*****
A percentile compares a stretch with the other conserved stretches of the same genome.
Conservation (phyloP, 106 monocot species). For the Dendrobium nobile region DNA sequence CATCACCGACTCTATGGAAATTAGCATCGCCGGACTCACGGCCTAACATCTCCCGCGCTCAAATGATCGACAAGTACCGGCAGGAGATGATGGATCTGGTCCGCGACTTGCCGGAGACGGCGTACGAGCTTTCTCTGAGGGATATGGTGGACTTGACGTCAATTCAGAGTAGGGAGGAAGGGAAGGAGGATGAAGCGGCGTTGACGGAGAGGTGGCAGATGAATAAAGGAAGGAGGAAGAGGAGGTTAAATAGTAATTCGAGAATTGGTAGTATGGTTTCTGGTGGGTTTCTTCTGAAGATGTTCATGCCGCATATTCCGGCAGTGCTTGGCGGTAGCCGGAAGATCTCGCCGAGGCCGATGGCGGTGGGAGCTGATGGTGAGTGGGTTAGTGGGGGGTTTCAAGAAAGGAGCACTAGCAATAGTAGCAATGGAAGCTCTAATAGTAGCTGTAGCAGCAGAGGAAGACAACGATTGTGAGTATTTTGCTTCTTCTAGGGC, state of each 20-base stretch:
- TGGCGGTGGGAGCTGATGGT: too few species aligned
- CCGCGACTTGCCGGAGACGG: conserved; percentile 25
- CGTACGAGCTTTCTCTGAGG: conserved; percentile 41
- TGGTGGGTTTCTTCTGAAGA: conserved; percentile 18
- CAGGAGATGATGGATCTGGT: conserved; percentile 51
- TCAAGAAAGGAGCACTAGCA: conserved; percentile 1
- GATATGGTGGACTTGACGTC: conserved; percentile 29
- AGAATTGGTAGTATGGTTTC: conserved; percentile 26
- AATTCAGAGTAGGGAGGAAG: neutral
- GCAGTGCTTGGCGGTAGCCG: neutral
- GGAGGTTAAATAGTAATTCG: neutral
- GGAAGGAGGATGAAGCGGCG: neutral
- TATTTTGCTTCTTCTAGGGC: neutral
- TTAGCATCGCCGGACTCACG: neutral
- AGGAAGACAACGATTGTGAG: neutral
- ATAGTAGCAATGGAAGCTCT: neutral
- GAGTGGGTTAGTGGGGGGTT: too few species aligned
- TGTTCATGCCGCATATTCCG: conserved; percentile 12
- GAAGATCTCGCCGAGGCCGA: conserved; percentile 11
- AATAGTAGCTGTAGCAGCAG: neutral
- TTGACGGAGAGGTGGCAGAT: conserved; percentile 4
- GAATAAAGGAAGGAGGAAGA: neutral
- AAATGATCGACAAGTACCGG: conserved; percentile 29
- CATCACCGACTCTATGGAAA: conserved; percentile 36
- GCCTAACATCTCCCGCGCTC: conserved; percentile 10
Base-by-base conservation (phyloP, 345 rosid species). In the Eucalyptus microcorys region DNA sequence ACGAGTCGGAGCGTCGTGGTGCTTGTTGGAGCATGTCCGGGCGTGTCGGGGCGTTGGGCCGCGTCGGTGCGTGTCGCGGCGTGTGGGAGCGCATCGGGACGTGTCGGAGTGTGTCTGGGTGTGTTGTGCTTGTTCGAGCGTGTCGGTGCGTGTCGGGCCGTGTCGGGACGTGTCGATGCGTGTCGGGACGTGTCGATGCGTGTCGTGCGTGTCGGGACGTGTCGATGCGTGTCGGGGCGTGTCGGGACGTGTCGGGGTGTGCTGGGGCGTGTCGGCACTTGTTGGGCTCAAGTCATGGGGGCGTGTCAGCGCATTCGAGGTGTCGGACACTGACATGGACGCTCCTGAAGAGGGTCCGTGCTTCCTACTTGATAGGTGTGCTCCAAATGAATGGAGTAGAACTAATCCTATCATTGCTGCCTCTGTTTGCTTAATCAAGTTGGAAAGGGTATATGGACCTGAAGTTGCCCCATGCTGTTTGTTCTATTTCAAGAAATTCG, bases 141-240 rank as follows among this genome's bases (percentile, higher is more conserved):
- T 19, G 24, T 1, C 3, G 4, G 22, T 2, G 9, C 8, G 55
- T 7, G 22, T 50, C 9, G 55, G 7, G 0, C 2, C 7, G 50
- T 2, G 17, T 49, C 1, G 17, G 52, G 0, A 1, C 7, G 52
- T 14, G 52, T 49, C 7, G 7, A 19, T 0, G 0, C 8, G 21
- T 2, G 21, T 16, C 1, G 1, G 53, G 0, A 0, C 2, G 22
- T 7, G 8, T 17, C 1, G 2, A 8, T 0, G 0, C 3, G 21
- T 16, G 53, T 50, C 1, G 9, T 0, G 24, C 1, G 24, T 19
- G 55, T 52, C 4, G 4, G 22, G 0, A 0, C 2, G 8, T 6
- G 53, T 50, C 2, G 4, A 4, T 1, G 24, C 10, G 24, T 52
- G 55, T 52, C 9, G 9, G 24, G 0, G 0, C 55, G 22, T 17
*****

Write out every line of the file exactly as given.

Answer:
A percentile compares a stretch with the other conserved stretches of the same genome.
Conservation (phyloP, 106 monocot species). For the Dendrobium nobile region DNA sequence CATCACCGACTCTATGGAAATTAGCATCGCCGGACTCACGGCCTAACATCTCCCGCGCTCAAATGATCGACAAGTACCGGCAGGAGATGATGGATCTGGTCCGCGACTTGCCGGAGACGGCGTACGAGCTTTCTCTGAGGGATATGGTGGACTTGACGTCAATTCAGAGTAGGGAGGAAGGGAAGGAGGATGAAGCGGCGTTGACGGAGAGGTGGCAGATGAATAAAGGAAGGAGGAAGAGGAGGTTAAATAGTAATTCGAGAATTGGTAGTATGGTTTCTGGTGGGTTTCTTCTGAAGATGTTCATGCCGCATATTCCGGCAGTGCTTGGCGGTAGCCGGAAGATCTCGCCGAGGCCGATGGCGGTGGGAGCTGATGGTGAGTGGGTTAGTGGGGGGTTTCAAGAAAGGAGCACTAGCAATAGTAGCAATGGAAGCTCTAATAGTAGCTGTAGCAGCAGAGGAAGACAACGATTGTGAGTATTTTGCTTCTTCTAGGGC, state of each 20-base stretch:
- TGGCGGTGGGAGCTGATGGT: too few species aligned
- CCGCGACTTGCCGGAGACGG: conserved; percentile 25
- CGTACGAGCTTTCTCTGAGG: conserved; percentile 41
- TGGTGGGTTTCTTCTGAAGA: conserved; percentile 18
- CAGGAGATGATGGATCTGGT: conserved; percentile 51
- TCAAGAAAGGAGCACTAGCA: conserved; percentile 1
- GATATGGTGGACTTGACGTC: conserved; percentile 29
- AGAATTGGTAGTATGGTTTC: conserved; percentile 26
- AATTCAGAGTAGGGAGGAAG: neutral
- GCAGTGCTTGGCGGTAGCCG: neutral
- GGAGGTTAAATAGTAATTCG: neutral
- GGAAGGAGGATGAAGCGGCG: neutral
- TATTTTGCTTCTTCTAGGGC: neutral
- TTAGCATCGCCGGACTCACG: neutral
- AGGAAGACAACGATTGTGAG: neutral
- ATAGTAGCAATGGAAGCTCT: neutral
- GAGTGGGTTAGTGGGGGGTT: too few species aligned
- TGTTCATGCCGCATATTCCG: conserved; percentile 12
- GAAGATCTCGCCGAGGCCGA: conserved; percentile 11
- AATAGTAGCTGTAGCAGCAG: neutral
- TTGACGGAGAGGTGGCAGAT: conserved; percentile 4
- GAATAAAGGAAGGAGGAAGA: neutral
- AAATGATCGACAAGTACCGG: conserved; percentile 29
- CATCACCGACTCTATGGAAA: conserved; percentile 36
- GCCTAACATCTCCCGCGCTC: conserved; percentile 10
Base-by-base conservation (phyloP, 345 rosid species). In the Eucalyptus microcorys region DNA sequence ACGAGTCGGAGCGTCGTGGTGCTTGTTGGAGCATGTCCGGGCGTGTCGGGGCGTTGGGCCGCGTCGGTGCGTGTCGCGGCGTGTGGGAGCGCATCGGGACGTGTCGGAGTGTGTCTGGGTGTGTTGTGCTTGTTCGAGCGTGTCGGTGCGTGTCGGGCCGTGTCGGGACGTGTCGATGCGTGTCGGGACGTGTCGATGCGTGTCGTGCGTGTCGGGACGTGTCGATGCGTGTCGGGGCGTGTCGGGACGTGTCGGGGTGTGCTGGGGCGTGTCGGCACTTGTTGGGCTCAAGTCATGGGGGCGTGTCAGCGCATTCGAGGTGTCGGACACTGACATGGACGCTCCTGAAGAGGGTCCGTGCTTCCTACTTGATAGGTGTGCTCCAAATGAATGGAGTAGAACTAATCCTATCATTGCTGCCTCTGTTTGCTTAATCAAGTTGGAAAGGGTATATGGACCTGAAGTTGCCCCATGCTGTTTGTTCTATTTCAAGAAATTCG, bases 141-240 rank as follows among this genome's bases (percentile, higher is more conserved):
- T 19, G 24, T 1, C 3, G 4, G 22, T 2, G 9, C 8, G 55
- T 7, G 22, T 50, C 9, G 55, G 7, G 0, C 2, C 7, G 50
- T 2, G 17, T 49, C 1, G 17, G 52, G 0, A 1, C 7, G 52
- T 14, G 52, T 49, C 7, G 7, A 19, T 0, G 0, C 8, G 21
- T 2, G 21, T 16, C 1, G 1, G 53, G 0, A 0, C 2, G 22
- T 7, G 8, T 17, C 1, G 2, A 8, T 0, G 0, C 3, G 21
- T 16, G 53, T 50, C 1, G 9, T 0, G 24, C 1, G 24, T 19
- G 55, T 52, C 4, G 4, G 22, G 0, A 0, C 2, G 8, T 6
- G 53, T 50, C 2, G 4, A 4, T 1, G 24, C 10, G 24, T 52
- G 55, T 52, C 9, G 9, G 24, G 0, G 0, C 55, G 22, T 17